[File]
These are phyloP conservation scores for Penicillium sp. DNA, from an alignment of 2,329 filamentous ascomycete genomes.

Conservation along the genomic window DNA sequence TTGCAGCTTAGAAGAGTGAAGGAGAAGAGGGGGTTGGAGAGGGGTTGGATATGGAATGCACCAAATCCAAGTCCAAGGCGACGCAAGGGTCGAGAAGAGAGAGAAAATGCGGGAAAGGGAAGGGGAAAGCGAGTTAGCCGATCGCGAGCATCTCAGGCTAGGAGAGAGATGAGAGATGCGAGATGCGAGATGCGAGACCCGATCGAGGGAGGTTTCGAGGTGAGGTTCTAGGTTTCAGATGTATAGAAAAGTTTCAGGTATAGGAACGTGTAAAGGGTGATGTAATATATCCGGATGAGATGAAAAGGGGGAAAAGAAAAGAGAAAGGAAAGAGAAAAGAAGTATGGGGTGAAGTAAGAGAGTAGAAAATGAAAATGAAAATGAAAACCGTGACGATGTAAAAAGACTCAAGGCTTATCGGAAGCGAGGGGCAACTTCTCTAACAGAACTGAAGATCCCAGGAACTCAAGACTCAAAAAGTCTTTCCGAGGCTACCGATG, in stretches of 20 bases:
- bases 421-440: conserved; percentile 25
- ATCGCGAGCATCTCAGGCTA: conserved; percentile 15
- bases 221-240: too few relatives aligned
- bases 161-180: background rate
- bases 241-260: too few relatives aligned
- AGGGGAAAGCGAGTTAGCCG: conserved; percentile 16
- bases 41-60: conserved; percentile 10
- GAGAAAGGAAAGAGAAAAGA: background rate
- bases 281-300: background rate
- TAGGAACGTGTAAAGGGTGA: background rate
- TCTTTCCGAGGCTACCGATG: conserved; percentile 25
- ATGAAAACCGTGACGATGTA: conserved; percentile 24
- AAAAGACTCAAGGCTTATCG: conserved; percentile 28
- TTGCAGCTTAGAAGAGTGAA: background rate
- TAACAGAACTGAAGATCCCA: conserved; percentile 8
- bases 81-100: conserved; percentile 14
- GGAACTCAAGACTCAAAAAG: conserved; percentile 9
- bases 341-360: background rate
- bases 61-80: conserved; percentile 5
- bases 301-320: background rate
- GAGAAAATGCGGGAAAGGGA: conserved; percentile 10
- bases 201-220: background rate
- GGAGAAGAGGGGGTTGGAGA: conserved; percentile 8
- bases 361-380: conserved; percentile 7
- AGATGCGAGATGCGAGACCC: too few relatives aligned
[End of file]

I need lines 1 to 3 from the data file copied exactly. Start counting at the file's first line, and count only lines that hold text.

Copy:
These are phyloP conservation scores for Penicillium sp. DNA, from an alignment of 2,329 filamentous ascomycete genomes.

Conservation along the genomic window DNA sequence TTGCAGCTTAGAAGAGTGAAGGAGAAGAGGGGGTTGGAGAGGGGTTGGATATGGAATGCACCAAATCCAAGTCCAAGGCGACGCAAGGGTCGAGAAGAGAGAGAAAATGCGGGAAAGGGAAGGGGAAAGCGAGTTAGCCGATCGCGAGCATCTCAGGCTAGGAGAGAGATGAGAGATGCGAGATGCGAGATGCGAGACCCGATCGAGGGAGGTTTCGAGGTGAGGTTCTAGGTTTCAGATGTATAGAAAAGTTTCAGGTATAGGAACGTGTAAAGGGTGATGTAATATATCCGGATGAGATGAAAAGGGGGAAAAGAAAAGAGAAAGGAAAGAGAAAAGAAGTATGGGGTGAAGTAAGAGAGTAGAAAATGAAAATGAAAATGAAAACCGTGACGATGTAAAAAGACTCAAGGCTTATCGGAAGCGAGGGGCAACTTCTCTAACAGAACTGAAGATCCCAGGAACTCAAGACTCAAAAAGTCTTTCCGAGGCTACCGATG, in stretches of 20 bases:
- bases 421-440: conserved; percentile 25